2018 is here! The anticipation of spring flowers is on people’s minds and gardening season is beginning. Thoughts of seeds and soil, buds on trees and flowers emerging around our properties. Veteran gardeners are implementing systems that they know work. They know what soil amendments they prefer and when to add them. They have tried varieties of seeds and know what works best. They know where to plant certain plants to take advantage of microclimates on their property that stay warmer or cooler. They know where the sun tracks across their gardens to plan for sun or shade-loving varieties. Since they have been gardening for years, veteran gardeners make it look easy. It can be intimidating for a beginner.
One of my new favorite quotes is “Don’t let perfect get in the way of good enough.” There are many wise people through the ages that have had similar sayings:
“The best is the enemy of the good.”
“Better a diamond with a flaw than a pebble without.”
“Striving to better, oft we mar what’s well.”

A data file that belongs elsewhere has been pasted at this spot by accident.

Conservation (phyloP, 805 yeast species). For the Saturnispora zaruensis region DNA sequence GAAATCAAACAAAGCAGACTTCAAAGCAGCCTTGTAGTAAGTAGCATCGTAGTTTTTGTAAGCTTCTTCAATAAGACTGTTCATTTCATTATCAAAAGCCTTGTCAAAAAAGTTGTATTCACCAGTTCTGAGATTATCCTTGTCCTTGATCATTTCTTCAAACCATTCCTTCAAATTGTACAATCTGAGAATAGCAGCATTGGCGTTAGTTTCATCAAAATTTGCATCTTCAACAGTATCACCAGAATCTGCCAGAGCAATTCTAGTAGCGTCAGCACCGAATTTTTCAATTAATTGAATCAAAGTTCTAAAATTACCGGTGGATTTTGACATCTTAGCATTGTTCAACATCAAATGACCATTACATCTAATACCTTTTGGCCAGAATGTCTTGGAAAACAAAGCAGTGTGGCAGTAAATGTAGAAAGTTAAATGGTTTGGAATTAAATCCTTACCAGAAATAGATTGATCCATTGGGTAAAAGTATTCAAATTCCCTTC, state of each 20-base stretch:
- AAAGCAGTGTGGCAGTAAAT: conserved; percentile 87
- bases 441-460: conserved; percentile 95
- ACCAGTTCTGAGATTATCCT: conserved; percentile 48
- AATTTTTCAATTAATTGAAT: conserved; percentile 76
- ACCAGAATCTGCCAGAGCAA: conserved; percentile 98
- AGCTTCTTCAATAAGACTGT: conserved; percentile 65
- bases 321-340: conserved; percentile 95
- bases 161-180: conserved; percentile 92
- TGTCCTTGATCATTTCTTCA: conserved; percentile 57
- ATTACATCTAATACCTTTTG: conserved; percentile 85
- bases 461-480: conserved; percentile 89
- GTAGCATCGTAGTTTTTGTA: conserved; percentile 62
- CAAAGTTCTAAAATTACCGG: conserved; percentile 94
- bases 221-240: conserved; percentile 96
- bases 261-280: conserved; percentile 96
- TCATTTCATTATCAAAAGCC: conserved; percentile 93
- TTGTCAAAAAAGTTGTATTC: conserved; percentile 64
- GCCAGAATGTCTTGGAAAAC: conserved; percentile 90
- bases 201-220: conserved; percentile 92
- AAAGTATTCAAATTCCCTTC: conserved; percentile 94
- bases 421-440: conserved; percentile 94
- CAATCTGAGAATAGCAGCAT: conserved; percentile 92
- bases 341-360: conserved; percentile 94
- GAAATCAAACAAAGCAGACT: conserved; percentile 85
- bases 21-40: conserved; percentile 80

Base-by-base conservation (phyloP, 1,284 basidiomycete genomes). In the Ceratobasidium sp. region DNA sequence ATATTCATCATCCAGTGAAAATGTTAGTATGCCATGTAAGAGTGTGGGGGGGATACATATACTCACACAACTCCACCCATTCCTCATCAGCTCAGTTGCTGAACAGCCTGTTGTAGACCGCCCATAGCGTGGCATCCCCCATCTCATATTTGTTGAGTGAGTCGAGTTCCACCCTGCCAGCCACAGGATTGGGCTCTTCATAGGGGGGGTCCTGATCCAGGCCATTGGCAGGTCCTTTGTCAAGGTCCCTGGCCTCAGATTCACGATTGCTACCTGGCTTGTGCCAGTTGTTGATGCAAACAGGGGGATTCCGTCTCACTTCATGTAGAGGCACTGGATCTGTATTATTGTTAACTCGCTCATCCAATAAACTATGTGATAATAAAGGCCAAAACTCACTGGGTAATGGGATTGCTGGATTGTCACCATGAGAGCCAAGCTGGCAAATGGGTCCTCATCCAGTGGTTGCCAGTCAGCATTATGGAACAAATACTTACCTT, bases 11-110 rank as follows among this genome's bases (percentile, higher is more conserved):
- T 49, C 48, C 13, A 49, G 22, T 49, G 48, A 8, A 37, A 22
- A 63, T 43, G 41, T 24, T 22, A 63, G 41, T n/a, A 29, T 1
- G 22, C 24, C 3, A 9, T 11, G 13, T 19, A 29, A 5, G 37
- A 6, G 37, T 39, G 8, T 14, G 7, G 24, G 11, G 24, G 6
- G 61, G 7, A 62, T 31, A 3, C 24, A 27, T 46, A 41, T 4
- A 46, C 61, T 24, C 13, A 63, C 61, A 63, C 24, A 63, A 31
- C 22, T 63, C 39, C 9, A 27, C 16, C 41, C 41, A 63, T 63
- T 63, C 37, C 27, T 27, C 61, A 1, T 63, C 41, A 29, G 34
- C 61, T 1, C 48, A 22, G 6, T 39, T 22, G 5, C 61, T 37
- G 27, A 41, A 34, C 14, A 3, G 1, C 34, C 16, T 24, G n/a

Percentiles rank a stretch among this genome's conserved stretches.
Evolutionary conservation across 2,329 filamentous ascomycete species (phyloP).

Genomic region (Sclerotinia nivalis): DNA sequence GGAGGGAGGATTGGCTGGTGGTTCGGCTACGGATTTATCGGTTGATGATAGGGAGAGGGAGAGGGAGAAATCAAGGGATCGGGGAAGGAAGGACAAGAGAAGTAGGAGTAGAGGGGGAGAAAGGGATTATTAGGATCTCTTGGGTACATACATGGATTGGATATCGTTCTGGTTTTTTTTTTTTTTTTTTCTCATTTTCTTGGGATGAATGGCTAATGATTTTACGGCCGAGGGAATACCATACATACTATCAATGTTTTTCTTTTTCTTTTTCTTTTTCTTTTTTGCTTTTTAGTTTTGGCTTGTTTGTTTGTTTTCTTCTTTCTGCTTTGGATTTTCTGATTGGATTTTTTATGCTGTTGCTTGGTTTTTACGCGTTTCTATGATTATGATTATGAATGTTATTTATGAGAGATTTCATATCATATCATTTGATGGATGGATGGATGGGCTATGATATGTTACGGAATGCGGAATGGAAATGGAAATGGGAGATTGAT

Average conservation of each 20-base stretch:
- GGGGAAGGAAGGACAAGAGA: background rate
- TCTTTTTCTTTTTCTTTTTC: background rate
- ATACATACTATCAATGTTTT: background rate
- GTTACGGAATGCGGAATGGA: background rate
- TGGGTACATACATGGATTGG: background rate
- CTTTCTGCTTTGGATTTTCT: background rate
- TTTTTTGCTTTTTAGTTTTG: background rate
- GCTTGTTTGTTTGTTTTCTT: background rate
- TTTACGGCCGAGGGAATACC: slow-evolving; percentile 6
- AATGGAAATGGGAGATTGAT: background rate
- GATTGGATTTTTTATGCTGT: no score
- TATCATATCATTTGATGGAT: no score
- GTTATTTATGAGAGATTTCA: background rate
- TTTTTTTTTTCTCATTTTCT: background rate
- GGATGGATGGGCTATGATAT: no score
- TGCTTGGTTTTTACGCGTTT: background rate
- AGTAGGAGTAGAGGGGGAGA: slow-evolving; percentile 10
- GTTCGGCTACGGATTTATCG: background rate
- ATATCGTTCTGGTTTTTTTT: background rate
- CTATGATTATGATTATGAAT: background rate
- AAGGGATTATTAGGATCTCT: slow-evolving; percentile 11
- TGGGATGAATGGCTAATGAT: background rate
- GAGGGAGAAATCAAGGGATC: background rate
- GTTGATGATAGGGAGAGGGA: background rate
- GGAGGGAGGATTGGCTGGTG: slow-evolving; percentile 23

I have talked to some people that would say they want to have their garden be perfect, with their own organic compost made from their own table scraps, have to have a certain cedar wood for their raised beds and a fence tall enough to keep the deer out, etc. And therefore, since they do not have all of this infrastructure the way they want it before they plant their first seed, they do nothing at all! YOU DON’T HAVE A DEER PROBLEM IF YOU DON’T HAVE A GARDEN!
You will never have a garden if you don’t start somewhere. Lower the bar. Start simple. Try some kitchen herbs that you would like to try cooking with around the front steps or in a few small pots on the back deck. Did you know that if you were buying herbs from the grocery store it would be one of the most expensive things you could buy per pound and makes the biggest flavor difference in your meals? Perennials like rhubarb or horseradish are beautiful, easy to grow, the deer don’t like them and take little maintenance.
Rome wasn’t built in a day and your garden won’t ever be perfect. There is only one way to become a veteran gardener that makes it look easy and that is to take action and attempt something. Learn from failures and from teachers. Every year tackle one new major garden project. Journal your successes and failures. The perfect garden is the one that improves each year.